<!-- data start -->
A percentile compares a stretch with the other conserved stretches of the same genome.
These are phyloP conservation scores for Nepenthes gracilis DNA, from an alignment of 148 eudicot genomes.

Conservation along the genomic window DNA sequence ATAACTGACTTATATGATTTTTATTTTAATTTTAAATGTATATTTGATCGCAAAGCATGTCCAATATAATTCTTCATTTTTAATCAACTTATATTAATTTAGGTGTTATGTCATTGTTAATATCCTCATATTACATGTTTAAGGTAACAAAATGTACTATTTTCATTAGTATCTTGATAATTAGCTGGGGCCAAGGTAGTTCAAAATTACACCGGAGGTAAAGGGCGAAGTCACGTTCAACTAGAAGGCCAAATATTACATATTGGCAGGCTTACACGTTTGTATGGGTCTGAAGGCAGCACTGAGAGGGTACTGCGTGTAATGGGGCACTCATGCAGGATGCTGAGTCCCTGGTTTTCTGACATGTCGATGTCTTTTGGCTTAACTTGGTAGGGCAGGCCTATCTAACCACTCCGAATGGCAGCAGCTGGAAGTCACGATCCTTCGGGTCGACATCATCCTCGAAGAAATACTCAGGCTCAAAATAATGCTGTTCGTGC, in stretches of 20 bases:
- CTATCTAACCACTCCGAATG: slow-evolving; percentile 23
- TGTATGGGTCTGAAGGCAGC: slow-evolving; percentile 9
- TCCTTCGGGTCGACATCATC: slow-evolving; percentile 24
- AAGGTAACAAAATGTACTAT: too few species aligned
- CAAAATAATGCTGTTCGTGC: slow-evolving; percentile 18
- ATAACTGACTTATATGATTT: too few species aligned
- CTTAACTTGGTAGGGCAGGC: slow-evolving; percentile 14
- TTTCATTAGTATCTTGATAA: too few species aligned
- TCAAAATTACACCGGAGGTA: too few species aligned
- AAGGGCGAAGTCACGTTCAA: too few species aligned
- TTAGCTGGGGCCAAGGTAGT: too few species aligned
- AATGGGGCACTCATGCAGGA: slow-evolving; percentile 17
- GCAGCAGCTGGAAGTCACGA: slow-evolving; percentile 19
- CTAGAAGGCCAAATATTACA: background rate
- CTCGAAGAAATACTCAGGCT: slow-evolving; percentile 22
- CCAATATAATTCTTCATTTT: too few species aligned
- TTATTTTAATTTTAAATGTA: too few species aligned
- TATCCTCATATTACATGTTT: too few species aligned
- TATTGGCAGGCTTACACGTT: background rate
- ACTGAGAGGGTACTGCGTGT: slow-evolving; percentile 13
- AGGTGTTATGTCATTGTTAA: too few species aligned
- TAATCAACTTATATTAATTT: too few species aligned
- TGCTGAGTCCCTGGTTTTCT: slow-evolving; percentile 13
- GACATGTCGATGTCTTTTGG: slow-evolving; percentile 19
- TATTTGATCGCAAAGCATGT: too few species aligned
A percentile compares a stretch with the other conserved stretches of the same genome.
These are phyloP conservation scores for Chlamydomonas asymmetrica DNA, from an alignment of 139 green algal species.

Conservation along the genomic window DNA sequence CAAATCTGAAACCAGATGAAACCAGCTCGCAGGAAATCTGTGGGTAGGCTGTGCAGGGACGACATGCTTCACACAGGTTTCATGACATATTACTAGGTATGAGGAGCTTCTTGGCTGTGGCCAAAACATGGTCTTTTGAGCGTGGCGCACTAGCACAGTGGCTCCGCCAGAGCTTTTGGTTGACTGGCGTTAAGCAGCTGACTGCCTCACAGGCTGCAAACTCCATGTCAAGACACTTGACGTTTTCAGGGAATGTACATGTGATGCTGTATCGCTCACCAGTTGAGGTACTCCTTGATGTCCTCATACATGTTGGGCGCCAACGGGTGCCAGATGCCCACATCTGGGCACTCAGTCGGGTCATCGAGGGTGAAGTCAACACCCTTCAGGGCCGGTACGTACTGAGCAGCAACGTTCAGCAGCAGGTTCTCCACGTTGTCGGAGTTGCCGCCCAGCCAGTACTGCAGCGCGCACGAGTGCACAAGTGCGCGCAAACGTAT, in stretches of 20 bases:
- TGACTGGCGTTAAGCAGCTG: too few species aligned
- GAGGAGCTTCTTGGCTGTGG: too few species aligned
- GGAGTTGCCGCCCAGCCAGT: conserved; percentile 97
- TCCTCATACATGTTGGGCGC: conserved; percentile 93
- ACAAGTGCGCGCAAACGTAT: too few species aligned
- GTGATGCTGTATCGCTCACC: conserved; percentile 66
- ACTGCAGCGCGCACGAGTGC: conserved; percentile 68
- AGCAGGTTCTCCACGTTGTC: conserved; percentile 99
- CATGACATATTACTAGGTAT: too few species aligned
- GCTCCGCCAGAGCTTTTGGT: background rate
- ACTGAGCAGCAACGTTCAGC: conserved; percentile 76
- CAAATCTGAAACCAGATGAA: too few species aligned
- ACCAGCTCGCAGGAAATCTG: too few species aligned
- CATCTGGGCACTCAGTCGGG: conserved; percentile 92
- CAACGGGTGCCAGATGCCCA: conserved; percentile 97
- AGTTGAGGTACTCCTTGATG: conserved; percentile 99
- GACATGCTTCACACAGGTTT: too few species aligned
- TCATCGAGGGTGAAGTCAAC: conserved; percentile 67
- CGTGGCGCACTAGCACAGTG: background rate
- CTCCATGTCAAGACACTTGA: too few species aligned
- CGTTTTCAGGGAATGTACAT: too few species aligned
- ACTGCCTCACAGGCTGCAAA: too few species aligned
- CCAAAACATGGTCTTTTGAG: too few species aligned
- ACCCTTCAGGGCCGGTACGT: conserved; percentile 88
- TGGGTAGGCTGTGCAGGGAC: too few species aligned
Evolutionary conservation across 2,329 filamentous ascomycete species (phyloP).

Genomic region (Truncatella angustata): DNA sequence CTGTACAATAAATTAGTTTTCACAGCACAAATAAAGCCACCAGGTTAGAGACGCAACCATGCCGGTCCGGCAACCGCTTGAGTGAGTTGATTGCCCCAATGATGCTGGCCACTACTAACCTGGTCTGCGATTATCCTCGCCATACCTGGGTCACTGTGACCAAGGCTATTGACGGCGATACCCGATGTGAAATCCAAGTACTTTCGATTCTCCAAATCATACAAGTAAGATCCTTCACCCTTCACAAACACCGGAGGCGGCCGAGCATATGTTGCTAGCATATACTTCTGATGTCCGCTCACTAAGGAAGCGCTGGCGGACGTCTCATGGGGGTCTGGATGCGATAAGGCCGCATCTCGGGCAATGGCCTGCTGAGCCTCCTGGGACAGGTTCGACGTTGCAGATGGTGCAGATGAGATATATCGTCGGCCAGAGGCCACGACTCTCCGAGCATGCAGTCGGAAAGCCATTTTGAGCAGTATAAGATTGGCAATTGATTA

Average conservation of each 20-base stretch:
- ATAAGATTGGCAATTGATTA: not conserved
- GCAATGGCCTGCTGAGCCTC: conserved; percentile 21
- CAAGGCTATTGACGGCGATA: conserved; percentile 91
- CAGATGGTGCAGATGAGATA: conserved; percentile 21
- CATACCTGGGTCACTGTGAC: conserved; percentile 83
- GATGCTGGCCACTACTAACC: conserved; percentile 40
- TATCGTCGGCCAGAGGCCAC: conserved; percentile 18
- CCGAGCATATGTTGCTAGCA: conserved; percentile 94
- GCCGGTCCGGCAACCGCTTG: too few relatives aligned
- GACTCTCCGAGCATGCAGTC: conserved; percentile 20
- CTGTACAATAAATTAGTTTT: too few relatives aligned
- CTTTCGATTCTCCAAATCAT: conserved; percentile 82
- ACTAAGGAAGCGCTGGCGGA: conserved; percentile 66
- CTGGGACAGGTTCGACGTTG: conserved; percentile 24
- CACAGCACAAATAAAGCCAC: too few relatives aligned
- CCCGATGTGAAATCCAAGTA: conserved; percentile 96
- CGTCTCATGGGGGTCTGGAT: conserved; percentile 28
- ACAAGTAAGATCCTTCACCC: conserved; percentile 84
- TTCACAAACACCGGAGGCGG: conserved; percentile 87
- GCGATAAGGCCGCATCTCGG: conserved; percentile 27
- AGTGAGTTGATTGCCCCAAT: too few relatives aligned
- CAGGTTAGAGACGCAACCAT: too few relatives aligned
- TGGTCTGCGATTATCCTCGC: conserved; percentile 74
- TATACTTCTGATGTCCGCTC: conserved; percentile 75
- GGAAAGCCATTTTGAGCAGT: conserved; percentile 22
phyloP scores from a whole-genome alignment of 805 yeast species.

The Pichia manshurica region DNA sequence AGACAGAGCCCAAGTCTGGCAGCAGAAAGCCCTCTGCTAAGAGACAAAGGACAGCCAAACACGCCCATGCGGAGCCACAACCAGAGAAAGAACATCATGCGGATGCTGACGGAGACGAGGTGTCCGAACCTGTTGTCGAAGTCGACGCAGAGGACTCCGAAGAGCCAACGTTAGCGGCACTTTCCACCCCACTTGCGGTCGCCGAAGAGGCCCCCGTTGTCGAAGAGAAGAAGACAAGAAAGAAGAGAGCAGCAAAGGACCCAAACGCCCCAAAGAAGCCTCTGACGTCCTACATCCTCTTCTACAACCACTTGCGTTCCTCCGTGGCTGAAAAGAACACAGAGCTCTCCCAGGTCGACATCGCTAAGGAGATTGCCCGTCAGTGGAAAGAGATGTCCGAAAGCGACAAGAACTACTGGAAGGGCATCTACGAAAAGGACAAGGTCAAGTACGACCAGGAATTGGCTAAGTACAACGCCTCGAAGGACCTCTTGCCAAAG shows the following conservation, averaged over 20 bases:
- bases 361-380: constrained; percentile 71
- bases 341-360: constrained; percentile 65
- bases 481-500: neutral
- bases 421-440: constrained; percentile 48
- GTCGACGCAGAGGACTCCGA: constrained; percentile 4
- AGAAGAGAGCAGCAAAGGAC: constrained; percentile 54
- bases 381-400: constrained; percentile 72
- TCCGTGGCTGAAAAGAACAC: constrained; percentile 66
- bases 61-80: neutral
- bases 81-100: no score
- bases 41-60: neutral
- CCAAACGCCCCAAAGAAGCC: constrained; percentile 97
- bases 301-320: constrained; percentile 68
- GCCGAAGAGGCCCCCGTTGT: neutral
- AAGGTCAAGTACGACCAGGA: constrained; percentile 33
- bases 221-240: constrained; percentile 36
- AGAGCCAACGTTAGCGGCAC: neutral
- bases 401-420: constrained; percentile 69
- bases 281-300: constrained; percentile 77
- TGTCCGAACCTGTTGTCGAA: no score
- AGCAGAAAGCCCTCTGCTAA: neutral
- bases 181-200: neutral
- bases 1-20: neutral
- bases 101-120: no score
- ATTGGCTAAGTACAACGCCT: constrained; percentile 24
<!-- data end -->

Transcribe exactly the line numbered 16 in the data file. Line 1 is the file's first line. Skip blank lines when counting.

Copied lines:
- GCAGCAGCTGGAAGTCACGA: slow-evolving; percentile 19